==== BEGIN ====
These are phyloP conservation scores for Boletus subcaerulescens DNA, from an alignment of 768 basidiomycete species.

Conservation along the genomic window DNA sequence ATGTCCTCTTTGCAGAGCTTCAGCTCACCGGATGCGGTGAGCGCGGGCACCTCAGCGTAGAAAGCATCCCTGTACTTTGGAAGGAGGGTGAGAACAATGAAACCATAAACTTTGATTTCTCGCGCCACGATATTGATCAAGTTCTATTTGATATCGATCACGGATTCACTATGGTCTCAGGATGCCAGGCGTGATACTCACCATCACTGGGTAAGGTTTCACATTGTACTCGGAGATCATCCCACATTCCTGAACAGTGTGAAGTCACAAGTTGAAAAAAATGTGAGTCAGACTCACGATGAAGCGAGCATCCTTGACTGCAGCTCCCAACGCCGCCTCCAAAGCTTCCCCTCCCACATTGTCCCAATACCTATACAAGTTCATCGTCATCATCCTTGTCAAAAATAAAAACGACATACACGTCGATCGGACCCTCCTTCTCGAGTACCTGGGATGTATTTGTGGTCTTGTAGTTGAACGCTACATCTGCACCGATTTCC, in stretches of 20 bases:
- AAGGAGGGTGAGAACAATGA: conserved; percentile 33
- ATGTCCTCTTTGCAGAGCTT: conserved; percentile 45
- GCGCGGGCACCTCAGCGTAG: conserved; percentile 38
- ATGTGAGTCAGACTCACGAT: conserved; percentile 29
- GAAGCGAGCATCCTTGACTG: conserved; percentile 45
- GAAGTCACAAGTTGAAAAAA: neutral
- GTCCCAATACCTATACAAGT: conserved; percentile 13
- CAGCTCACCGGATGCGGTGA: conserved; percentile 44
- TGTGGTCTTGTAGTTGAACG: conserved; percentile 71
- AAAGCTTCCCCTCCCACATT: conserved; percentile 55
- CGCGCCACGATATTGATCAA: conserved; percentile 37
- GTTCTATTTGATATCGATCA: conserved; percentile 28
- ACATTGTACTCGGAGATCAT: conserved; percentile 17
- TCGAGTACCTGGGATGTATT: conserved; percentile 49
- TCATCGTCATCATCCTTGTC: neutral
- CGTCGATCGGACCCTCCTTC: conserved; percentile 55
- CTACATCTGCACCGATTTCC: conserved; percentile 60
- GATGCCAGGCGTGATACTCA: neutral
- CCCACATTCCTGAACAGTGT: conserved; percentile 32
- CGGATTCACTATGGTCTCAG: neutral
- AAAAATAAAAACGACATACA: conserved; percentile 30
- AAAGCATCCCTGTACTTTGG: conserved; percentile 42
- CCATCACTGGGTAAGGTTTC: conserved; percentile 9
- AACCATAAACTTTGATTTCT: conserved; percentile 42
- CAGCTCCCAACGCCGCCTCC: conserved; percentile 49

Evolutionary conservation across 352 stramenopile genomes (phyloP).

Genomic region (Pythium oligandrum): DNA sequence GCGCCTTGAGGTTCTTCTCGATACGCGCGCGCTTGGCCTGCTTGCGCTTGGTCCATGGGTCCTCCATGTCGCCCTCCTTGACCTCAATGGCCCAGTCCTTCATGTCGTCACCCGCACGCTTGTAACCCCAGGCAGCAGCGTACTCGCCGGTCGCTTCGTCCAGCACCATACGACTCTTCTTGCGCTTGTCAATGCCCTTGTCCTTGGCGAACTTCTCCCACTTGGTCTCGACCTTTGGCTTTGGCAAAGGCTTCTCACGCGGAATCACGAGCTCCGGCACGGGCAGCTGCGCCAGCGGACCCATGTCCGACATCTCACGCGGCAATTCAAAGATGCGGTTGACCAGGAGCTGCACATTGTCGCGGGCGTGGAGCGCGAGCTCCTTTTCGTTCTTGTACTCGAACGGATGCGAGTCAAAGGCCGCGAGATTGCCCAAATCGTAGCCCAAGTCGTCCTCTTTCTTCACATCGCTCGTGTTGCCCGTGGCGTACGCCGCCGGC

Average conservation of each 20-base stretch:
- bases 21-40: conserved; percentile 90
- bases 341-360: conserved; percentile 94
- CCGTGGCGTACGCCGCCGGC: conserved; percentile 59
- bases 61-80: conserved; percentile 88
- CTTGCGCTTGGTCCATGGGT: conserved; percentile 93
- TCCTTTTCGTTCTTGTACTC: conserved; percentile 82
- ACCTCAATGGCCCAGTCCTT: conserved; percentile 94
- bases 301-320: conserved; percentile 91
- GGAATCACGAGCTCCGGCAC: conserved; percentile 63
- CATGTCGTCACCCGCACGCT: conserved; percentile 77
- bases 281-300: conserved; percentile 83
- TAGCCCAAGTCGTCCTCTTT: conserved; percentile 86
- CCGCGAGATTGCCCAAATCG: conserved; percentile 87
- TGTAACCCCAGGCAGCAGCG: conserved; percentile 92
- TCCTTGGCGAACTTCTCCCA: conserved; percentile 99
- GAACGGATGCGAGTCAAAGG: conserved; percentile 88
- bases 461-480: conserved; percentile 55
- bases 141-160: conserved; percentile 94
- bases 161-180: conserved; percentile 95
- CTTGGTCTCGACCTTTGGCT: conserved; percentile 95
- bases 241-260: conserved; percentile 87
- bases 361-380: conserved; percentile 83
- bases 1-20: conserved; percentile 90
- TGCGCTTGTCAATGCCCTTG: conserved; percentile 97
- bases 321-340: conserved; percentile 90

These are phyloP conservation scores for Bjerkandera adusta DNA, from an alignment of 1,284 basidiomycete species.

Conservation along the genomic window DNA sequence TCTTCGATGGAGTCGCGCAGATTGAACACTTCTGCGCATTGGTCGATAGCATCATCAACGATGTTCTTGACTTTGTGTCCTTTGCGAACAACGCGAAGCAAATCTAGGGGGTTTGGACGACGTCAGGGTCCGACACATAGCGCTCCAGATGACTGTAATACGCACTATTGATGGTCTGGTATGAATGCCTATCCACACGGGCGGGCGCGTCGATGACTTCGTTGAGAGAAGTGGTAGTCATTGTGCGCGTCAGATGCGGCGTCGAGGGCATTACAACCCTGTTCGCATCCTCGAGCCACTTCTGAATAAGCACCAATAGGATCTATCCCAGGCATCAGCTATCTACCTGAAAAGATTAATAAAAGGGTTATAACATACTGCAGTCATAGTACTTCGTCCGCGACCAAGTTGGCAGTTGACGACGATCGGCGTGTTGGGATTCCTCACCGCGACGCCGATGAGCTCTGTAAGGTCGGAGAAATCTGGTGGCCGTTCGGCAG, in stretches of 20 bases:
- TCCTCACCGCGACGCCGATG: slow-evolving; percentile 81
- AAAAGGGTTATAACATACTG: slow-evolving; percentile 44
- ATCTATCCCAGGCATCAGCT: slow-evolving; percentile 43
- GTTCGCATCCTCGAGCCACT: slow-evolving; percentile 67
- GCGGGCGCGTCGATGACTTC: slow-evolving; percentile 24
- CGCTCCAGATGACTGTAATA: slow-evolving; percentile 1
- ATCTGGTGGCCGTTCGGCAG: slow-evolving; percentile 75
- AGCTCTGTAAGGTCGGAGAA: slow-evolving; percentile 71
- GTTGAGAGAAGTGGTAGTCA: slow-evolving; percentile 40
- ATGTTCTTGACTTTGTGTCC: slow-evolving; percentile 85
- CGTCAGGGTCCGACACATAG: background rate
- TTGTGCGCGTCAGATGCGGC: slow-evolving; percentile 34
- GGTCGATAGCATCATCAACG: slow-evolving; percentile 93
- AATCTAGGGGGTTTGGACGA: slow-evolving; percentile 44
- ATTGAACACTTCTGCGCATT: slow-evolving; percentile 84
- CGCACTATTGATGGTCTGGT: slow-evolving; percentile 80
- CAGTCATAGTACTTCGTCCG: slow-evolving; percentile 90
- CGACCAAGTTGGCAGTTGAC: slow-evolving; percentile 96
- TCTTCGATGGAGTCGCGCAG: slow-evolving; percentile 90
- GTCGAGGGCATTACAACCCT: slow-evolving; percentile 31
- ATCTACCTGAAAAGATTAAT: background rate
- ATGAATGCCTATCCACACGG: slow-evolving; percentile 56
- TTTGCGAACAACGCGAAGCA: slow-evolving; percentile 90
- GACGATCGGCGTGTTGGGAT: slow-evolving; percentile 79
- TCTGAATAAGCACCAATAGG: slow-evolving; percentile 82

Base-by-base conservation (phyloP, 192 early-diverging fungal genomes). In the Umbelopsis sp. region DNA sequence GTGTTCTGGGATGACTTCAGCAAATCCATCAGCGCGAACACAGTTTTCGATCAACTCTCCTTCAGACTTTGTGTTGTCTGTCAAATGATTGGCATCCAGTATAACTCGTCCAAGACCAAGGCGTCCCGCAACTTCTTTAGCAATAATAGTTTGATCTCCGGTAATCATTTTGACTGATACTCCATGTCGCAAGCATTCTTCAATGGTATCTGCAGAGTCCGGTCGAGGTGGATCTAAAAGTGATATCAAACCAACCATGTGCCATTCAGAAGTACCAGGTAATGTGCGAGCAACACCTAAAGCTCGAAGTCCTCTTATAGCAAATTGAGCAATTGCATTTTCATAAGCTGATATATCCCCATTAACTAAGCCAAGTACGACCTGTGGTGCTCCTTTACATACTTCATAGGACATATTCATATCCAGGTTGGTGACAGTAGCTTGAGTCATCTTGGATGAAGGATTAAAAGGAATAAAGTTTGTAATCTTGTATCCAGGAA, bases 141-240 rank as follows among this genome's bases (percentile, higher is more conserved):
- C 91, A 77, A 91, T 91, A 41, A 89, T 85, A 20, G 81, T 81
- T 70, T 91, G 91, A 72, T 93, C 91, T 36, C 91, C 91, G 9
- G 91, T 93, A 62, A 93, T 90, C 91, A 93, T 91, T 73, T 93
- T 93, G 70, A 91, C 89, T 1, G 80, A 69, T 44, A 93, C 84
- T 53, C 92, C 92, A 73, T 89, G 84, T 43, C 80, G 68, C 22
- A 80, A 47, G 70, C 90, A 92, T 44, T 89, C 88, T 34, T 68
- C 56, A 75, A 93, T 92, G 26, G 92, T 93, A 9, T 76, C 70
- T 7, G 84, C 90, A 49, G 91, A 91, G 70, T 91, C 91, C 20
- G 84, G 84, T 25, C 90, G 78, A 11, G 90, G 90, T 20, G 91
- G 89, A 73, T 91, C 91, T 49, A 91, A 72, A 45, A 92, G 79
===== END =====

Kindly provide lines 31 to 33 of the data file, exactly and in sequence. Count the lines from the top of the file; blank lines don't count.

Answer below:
- bases 21-40: conserved; percentile 90
- bases 341-360: conserved; percentile 94
- CCGTGGCGTACGCCGCCGGC: conserved; percentile 59